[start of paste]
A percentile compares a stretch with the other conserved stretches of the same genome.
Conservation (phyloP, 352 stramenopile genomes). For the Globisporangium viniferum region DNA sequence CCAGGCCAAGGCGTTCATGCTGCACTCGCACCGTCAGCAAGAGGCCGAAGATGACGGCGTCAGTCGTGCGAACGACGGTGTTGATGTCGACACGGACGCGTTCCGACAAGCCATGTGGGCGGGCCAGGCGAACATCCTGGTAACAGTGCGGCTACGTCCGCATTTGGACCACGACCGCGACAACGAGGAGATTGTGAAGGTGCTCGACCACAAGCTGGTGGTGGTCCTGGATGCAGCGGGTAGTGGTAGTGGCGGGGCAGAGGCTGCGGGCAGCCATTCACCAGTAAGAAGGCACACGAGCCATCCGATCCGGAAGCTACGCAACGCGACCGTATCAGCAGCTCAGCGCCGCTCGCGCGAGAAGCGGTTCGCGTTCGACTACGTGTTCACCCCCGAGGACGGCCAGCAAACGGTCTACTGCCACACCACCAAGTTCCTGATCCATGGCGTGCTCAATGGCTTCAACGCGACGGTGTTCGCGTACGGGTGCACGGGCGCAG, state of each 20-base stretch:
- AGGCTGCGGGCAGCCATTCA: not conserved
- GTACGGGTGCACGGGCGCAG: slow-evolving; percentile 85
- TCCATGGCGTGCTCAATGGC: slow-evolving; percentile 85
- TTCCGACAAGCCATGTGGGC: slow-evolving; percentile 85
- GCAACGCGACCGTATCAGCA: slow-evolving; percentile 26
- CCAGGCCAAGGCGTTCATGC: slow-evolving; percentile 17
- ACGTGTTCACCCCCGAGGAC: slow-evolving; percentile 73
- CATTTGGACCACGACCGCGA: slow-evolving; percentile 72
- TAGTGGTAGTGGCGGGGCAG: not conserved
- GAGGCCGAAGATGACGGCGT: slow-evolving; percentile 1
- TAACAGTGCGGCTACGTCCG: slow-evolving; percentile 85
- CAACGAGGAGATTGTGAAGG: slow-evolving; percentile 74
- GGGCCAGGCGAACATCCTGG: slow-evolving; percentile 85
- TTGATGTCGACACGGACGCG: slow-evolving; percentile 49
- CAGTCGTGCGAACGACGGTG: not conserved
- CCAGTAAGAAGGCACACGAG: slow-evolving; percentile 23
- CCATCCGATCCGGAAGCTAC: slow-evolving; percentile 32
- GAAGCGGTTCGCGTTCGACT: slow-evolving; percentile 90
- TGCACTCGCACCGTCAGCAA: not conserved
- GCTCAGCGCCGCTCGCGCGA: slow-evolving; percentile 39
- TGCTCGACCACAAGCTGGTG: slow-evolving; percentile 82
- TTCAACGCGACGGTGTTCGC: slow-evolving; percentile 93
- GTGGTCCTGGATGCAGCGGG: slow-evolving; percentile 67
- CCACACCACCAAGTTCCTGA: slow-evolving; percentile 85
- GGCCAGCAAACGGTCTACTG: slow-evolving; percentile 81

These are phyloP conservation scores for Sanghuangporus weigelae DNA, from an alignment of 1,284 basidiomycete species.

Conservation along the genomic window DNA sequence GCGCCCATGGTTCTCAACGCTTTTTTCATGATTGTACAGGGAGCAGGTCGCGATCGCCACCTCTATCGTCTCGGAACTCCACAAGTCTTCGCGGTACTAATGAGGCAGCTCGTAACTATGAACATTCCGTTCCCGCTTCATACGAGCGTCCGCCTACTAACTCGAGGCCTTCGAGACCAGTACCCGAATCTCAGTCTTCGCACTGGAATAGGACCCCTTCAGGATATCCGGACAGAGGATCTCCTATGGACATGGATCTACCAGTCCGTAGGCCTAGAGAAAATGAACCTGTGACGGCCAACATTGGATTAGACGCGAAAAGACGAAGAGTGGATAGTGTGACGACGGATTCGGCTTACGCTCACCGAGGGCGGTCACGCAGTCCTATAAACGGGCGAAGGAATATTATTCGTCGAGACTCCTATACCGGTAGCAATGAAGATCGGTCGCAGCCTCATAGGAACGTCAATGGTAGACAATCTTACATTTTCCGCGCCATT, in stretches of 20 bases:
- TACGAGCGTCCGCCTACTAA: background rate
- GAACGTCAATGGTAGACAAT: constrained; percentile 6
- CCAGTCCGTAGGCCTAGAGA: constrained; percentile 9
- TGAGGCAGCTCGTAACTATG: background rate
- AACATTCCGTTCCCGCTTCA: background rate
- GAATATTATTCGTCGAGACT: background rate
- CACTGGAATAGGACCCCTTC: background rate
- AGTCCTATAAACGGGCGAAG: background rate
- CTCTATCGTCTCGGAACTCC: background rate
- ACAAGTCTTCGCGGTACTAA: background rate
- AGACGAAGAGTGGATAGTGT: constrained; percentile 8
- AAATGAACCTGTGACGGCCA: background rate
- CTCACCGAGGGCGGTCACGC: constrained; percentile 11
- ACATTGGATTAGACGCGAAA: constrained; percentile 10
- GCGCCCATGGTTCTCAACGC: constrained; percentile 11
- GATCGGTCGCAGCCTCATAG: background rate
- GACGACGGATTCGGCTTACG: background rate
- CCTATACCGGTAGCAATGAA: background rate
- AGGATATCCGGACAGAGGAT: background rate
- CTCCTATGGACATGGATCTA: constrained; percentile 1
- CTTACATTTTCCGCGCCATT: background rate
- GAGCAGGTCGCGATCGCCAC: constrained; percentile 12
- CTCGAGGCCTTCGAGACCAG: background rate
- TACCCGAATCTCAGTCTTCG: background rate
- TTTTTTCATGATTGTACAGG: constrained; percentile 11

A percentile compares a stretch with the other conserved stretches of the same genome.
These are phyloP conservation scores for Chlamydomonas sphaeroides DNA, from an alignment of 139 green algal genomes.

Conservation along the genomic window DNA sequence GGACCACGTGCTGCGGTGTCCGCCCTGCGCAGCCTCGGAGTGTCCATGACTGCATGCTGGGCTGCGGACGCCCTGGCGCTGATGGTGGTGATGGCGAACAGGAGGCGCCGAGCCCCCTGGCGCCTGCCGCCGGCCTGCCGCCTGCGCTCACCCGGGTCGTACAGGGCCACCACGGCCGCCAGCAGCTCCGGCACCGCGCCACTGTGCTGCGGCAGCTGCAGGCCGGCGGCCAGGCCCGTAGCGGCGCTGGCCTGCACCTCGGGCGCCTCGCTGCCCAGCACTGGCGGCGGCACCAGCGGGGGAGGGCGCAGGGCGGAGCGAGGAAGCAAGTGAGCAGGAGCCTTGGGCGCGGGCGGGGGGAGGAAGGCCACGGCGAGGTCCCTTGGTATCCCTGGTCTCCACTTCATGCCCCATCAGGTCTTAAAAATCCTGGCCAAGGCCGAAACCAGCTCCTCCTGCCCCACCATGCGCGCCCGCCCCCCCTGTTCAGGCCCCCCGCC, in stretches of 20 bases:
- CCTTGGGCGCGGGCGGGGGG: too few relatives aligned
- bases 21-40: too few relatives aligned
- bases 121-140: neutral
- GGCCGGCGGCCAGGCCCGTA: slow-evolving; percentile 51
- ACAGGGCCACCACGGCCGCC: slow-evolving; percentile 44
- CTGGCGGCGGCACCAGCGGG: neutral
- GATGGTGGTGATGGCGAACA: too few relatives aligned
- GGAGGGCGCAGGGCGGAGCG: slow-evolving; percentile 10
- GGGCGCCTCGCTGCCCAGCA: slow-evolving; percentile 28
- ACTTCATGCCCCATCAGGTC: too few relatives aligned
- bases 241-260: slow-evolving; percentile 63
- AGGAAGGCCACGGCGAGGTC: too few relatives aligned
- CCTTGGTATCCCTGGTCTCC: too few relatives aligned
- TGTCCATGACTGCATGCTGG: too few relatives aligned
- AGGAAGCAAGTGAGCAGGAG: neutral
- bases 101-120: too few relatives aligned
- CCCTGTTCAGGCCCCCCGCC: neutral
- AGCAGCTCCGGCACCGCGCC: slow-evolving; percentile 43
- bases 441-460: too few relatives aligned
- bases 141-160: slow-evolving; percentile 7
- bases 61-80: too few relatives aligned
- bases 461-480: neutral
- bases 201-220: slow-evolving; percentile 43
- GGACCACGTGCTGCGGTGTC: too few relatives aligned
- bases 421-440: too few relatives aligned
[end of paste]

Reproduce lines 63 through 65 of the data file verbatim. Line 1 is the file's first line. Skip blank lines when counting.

- CTGGCGGCGGCACCAGCGGG: neutral
- GATGGTGGTGATGGCGAACA: too few relatives aligned
- GGAGGGCGCAGGGCGGAGCG: slow-evolving; percentile 10